I watched Eli Roth’s plague-ridden first feature over the Christmas period, when I was feeling a little poorly myself. This was possibly not a good idea. Though not as assured as Roth’s notorious second film Hostel (2005), Cabin Fever (2002) is tensely paced with an abundance of the sort of skin-crawling moments which testify to its creator’s grasp of the grosser end of the horror spectrum.
Roth knowingly launches his narrative with the familiar horror template so cleverly mocked in Cabin in the Woods, wherein a group of obnoxious young urbanites embark on a trip into the wilderness. There’s the alpha male, his sexually confident girlfriend and their friends: a more demure young woman, a more sensitive guy and the obligatory buffoon (played with superb jackassery by James DeBello). As per the rules, the group stop off at a local store where they rub various backward, creepy locals up the wrong way, before arriving at an isolated and suitably rustic destination. The scene is thus set for Bad Things to happen. Soon enough, misfortune appears in the festering form of a local hunter suffering from what looks to be a combination of ebola and rabies.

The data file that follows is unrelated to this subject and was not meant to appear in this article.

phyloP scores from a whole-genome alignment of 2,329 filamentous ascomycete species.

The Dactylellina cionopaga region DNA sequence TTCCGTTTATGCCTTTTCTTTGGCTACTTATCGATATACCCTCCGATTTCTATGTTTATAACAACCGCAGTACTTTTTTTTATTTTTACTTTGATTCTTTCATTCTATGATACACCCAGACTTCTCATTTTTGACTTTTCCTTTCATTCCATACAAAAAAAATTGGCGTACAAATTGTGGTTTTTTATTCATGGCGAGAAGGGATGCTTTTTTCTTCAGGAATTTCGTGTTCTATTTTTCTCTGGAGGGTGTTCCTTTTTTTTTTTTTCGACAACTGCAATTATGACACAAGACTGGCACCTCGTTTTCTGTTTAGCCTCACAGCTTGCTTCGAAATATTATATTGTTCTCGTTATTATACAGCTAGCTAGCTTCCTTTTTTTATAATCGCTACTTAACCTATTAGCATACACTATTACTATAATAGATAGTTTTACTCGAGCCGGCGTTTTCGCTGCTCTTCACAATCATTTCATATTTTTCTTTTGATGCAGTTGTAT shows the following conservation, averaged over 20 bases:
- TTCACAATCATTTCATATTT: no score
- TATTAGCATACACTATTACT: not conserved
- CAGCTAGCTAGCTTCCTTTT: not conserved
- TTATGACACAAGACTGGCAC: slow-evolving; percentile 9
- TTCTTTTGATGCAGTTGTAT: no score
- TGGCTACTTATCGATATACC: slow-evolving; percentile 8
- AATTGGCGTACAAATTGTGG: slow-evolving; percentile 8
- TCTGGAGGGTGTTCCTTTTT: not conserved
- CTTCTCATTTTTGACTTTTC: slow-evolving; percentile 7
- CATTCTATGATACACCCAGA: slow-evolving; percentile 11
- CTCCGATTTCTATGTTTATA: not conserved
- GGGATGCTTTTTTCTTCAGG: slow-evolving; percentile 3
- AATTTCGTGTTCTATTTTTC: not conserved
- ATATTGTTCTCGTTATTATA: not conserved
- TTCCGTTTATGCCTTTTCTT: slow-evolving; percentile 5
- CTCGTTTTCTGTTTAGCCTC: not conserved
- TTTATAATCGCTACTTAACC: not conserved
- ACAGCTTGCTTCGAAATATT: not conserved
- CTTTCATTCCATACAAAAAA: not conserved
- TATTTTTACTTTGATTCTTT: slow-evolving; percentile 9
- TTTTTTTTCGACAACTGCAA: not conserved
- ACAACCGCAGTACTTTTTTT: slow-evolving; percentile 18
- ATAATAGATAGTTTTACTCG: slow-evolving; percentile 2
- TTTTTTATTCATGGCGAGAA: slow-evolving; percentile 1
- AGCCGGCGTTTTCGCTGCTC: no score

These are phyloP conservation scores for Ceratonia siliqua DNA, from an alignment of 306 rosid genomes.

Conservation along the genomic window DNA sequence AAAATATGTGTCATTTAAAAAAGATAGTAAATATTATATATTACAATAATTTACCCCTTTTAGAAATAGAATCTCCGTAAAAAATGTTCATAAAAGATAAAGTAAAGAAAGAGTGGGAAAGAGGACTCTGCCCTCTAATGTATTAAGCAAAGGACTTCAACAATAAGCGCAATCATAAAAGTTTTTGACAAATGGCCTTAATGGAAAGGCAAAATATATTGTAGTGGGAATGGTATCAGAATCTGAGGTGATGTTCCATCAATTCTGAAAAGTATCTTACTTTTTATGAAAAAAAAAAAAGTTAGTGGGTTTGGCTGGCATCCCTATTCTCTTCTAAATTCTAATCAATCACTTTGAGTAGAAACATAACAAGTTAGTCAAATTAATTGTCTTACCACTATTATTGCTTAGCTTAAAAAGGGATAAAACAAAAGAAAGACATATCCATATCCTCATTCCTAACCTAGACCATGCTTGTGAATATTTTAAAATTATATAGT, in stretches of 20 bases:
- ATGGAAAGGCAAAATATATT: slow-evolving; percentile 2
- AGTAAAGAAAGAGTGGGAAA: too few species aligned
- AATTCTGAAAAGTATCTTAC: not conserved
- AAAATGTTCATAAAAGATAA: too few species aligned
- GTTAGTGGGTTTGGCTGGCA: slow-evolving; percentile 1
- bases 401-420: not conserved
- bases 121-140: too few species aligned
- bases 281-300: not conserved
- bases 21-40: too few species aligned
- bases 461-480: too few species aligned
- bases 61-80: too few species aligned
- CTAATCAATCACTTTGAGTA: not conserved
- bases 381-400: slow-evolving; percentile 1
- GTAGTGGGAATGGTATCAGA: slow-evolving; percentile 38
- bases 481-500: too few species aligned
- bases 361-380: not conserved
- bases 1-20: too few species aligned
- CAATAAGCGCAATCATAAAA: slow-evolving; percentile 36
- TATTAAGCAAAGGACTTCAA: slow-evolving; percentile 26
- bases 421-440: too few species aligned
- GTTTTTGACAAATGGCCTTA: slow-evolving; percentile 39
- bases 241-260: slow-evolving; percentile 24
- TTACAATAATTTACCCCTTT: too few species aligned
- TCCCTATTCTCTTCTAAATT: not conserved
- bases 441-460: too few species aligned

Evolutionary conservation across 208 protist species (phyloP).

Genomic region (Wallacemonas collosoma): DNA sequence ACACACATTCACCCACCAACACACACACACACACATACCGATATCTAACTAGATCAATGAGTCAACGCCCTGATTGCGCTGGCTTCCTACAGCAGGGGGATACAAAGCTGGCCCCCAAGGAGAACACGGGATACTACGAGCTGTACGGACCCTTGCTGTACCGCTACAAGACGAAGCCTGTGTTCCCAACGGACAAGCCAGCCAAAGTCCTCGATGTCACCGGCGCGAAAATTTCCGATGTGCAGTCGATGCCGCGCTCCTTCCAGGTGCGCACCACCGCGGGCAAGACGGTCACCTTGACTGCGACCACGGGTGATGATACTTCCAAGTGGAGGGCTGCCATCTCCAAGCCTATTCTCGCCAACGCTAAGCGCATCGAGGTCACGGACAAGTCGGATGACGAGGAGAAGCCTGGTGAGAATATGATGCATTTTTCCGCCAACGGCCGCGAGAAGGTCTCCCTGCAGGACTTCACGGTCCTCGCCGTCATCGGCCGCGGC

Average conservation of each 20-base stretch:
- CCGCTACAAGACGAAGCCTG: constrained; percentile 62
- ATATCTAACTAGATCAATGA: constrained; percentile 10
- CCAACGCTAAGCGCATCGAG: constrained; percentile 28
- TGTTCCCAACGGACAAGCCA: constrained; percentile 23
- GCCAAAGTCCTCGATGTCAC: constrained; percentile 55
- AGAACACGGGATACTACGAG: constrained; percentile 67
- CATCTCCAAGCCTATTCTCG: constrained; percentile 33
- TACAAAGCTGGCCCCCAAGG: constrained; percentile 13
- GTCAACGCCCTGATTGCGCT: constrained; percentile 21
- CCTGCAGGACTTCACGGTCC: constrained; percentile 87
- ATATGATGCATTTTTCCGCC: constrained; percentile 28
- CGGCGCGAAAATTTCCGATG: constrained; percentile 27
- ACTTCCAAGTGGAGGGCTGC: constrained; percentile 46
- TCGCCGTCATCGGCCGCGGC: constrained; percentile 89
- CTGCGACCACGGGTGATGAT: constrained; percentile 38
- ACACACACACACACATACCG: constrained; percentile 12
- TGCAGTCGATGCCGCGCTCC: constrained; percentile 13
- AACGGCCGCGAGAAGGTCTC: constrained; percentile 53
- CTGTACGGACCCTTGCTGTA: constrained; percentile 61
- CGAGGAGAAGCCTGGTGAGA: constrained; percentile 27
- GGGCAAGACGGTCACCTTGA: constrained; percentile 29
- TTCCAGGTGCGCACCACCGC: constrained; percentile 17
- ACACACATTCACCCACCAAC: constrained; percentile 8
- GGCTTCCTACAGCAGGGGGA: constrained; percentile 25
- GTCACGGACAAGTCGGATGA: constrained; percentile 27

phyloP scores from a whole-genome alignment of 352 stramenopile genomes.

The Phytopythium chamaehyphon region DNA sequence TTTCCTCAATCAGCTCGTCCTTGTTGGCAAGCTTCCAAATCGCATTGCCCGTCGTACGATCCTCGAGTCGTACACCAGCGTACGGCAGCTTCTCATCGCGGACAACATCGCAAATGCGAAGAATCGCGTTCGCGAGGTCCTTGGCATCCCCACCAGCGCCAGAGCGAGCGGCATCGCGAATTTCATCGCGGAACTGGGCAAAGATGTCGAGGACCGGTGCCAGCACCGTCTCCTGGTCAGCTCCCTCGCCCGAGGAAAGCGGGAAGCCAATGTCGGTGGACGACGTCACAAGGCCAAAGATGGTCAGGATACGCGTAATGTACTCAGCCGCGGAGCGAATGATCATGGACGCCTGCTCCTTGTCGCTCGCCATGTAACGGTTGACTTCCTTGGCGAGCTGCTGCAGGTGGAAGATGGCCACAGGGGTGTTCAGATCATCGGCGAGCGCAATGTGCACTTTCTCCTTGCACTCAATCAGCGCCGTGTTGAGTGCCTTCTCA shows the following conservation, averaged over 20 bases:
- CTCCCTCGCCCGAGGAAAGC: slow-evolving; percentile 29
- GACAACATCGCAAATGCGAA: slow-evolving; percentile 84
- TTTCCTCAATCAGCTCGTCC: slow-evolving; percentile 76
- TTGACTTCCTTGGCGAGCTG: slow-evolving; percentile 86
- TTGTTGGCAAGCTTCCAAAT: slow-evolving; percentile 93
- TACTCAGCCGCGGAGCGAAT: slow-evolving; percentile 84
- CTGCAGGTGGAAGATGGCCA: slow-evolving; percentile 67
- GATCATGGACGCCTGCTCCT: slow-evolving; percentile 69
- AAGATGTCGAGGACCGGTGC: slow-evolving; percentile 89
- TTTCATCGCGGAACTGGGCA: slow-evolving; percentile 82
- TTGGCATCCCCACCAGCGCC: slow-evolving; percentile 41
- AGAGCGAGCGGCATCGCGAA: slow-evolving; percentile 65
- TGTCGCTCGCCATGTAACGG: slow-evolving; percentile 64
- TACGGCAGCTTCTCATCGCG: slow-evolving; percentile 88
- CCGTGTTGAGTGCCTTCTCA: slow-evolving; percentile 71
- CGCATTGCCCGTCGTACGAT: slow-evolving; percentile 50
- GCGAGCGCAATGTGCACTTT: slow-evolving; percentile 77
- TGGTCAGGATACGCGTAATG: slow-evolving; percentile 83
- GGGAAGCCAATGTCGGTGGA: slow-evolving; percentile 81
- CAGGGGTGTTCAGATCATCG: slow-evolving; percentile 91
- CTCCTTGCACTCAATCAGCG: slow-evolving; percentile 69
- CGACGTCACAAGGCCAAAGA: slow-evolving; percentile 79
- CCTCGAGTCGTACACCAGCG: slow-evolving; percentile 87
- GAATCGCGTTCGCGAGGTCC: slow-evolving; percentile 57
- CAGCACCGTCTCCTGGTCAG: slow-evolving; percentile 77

Much of what follows is visceral horror which resonates with the viewer in an excruciatingly personal way. Without elaborating, a scene in which one of the young protagonists shaves her legs had me wincing long after the film had ended. Cabin Fever excels in seizing upon a disgusting idea and carrying it through to its logical conclusion. You can see most of its shocks coming, yet this inevitability heightens the horror. It’s like knowing your worst fears are going to come true.
Cabin Fever might be rough around the edges, with underdone characters and patchy performances, but its creation of disgust and a sympathetic hyper-sensitivity within the viewer is second to none. Its revulsion clings to the memory in a way that the horrors of many similarly themed films do not.